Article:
A Changing Landscape of Health Opportunity in the United States: Increases in the Strength of Association Between Childhood Socioeconomic Disadvantage and Adult Health Between the 1990s and the 2010s

Am J Epidemiol. 2021 Mar 12:kwab060. doi: 10.1093/aje/kwab060. Online ahead of print.


Understanding the changing health consequences of childhood socioeconomic disadvantage (SED) is highly relevant to policy debates on inequality and national and state goals to improve population health. However, changes in the strength of association between childhood SED and adult health over historic time are largely unexamined in the United States. The current study begins to address this knowledge gap. Data were from two national samples of adults collected in 1995 (n = 7,108) and 2012 (n = 3,577) as part of the Midlife in the United States study. Three measures of childhood SED (parent occupational prestige, childhood poverty exposure, and parent education) were combined into an aggregate index and examined separately. The association between childhood SED (aggregate index) and five health outcomes (BMI, waist circumference, chronic conditions, functional limitations, and self-rated health) was stronger in the 2012 sample than the 1995 sample, with the magnitude of associations being approximately twice as large in the more recent sample. Results persisted after adjusting for age, sex, race, marital status, and number of children, and were similar across all three measures of childhood SED. The findings suggest that the socioeconomic circumstances of childhood may have become a stronger predictor of adult health in recent decades.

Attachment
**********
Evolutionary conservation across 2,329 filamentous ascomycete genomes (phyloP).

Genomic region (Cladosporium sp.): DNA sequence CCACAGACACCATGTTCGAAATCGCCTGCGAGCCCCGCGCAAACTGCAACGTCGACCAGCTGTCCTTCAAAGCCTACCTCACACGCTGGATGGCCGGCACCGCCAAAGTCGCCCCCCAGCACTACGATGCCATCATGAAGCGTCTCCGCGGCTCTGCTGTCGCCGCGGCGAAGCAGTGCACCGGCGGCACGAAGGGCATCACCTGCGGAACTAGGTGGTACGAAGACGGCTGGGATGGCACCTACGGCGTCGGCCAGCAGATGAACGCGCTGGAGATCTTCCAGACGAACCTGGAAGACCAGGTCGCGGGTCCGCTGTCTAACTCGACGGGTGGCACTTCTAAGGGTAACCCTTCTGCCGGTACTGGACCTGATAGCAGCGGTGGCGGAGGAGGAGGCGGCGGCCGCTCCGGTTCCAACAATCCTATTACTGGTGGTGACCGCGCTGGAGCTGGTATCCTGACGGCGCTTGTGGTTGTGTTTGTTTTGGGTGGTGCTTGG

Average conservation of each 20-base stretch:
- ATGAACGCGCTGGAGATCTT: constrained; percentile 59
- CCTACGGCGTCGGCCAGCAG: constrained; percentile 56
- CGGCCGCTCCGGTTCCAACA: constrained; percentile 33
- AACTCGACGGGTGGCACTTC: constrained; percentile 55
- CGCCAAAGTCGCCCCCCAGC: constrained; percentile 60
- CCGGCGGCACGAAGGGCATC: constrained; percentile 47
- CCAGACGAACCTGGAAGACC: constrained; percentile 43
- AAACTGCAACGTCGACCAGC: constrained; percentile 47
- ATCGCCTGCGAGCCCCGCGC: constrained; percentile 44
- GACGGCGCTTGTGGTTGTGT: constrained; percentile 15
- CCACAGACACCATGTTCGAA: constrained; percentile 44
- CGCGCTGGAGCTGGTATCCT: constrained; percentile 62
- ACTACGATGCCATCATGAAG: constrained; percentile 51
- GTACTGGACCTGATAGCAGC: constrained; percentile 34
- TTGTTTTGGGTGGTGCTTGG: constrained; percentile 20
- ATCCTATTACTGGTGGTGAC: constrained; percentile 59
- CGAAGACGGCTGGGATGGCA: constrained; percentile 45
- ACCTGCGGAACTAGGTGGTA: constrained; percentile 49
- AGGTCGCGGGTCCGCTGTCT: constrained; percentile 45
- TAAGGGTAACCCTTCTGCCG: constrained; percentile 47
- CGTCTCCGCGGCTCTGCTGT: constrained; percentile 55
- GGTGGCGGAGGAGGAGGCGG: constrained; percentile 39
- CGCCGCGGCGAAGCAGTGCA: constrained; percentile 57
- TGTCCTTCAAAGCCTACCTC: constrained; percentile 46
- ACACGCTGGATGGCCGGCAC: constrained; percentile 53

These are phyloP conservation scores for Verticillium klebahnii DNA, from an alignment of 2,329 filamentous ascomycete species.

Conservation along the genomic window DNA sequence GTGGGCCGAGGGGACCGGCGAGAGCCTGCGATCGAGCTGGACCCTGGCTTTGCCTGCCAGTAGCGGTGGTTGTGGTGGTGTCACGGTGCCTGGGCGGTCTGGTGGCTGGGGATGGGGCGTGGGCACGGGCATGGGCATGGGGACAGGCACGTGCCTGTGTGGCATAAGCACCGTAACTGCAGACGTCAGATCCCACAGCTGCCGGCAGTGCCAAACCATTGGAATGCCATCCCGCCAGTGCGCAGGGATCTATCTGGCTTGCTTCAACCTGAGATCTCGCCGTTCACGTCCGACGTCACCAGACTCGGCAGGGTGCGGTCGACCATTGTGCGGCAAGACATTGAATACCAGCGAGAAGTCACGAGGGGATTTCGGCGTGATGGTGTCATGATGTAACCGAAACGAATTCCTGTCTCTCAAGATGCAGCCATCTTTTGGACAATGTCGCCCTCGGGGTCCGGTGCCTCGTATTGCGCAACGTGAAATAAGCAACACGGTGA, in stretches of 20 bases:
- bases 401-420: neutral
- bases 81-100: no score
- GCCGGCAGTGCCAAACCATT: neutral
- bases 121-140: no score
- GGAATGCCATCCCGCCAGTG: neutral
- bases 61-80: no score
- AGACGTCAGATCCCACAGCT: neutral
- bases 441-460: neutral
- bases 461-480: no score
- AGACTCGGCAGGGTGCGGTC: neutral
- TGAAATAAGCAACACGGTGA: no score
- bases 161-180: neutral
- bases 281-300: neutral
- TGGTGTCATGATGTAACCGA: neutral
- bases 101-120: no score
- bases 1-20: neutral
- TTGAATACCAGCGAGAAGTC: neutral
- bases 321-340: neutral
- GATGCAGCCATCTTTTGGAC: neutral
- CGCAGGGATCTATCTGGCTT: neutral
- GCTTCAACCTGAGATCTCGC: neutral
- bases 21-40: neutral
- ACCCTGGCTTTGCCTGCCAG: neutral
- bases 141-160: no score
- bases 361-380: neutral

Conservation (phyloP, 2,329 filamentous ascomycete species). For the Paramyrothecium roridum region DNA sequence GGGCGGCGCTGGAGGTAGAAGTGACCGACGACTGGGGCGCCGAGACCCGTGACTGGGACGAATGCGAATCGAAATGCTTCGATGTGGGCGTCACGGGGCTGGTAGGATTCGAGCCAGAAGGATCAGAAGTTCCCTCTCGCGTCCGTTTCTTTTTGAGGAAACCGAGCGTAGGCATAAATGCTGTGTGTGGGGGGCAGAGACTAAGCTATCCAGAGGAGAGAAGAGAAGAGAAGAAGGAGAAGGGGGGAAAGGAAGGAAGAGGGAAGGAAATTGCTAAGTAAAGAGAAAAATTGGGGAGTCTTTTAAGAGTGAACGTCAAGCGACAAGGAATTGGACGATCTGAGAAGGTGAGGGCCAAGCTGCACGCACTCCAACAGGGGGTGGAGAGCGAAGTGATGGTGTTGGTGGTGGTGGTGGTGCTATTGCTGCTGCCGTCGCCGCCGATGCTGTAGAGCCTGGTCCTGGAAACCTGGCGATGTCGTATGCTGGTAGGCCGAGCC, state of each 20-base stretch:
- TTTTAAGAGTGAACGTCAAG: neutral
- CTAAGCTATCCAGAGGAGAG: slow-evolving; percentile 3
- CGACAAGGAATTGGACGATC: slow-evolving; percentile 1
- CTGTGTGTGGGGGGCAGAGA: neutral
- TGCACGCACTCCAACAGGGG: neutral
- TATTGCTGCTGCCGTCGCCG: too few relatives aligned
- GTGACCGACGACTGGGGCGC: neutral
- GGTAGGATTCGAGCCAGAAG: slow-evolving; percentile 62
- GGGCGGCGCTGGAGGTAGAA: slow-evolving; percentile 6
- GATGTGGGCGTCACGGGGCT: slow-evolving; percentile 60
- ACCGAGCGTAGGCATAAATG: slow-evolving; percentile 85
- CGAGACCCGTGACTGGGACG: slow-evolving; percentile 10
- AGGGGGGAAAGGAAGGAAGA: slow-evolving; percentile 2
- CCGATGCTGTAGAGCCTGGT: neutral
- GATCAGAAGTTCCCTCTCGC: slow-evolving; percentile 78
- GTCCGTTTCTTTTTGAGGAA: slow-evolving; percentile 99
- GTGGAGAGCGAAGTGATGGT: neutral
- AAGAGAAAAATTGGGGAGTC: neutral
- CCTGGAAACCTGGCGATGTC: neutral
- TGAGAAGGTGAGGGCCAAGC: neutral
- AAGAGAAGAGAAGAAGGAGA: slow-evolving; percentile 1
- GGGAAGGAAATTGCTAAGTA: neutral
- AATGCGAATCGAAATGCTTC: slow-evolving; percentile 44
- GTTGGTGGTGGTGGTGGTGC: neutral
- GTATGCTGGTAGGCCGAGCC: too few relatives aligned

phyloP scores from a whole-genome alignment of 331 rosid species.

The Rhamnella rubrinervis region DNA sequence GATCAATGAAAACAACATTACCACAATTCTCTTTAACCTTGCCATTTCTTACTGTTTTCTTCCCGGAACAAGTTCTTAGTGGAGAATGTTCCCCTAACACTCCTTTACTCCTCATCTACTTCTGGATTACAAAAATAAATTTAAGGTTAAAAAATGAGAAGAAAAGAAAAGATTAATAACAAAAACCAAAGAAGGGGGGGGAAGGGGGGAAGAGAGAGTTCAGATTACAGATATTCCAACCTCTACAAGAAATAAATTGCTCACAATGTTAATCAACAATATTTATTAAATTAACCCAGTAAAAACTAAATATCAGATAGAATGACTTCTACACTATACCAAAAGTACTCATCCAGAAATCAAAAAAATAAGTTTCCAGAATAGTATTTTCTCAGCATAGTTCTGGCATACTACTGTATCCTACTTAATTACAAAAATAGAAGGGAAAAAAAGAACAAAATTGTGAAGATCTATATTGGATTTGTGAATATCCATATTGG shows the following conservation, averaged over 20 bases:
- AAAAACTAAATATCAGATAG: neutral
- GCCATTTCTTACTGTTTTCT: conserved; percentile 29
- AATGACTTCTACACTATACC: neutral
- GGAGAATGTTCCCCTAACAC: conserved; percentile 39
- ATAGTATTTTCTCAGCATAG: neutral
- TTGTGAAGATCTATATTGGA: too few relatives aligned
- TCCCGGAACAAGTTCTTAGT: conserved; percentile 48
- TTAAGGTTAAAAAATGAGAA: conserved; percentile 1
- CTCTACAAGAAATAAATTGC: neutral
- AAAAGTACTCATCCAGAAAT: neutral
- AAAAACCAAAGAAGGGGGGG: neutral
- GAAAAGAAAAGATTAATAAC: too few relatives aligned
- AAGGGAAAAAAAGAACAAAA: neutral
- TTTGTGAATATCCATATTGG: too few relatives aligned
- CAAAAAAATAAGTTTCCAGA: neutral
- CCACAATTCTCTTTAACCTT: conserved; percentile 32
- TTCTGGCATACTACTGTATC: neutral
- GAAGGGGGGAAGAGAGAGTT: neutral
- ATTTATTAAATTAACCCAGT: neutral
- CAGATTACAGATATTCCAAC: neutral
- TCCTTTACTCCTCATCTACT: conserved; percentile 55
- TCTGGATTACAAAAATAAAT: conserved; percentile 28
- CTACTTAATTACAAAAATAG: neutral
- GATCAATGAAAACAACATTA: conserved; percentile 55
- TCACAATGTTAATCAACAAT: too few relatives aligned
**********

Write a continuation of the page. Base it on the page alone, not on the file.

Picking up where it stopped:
PMID:33710274 | DOI:10.1093/aje/kwab060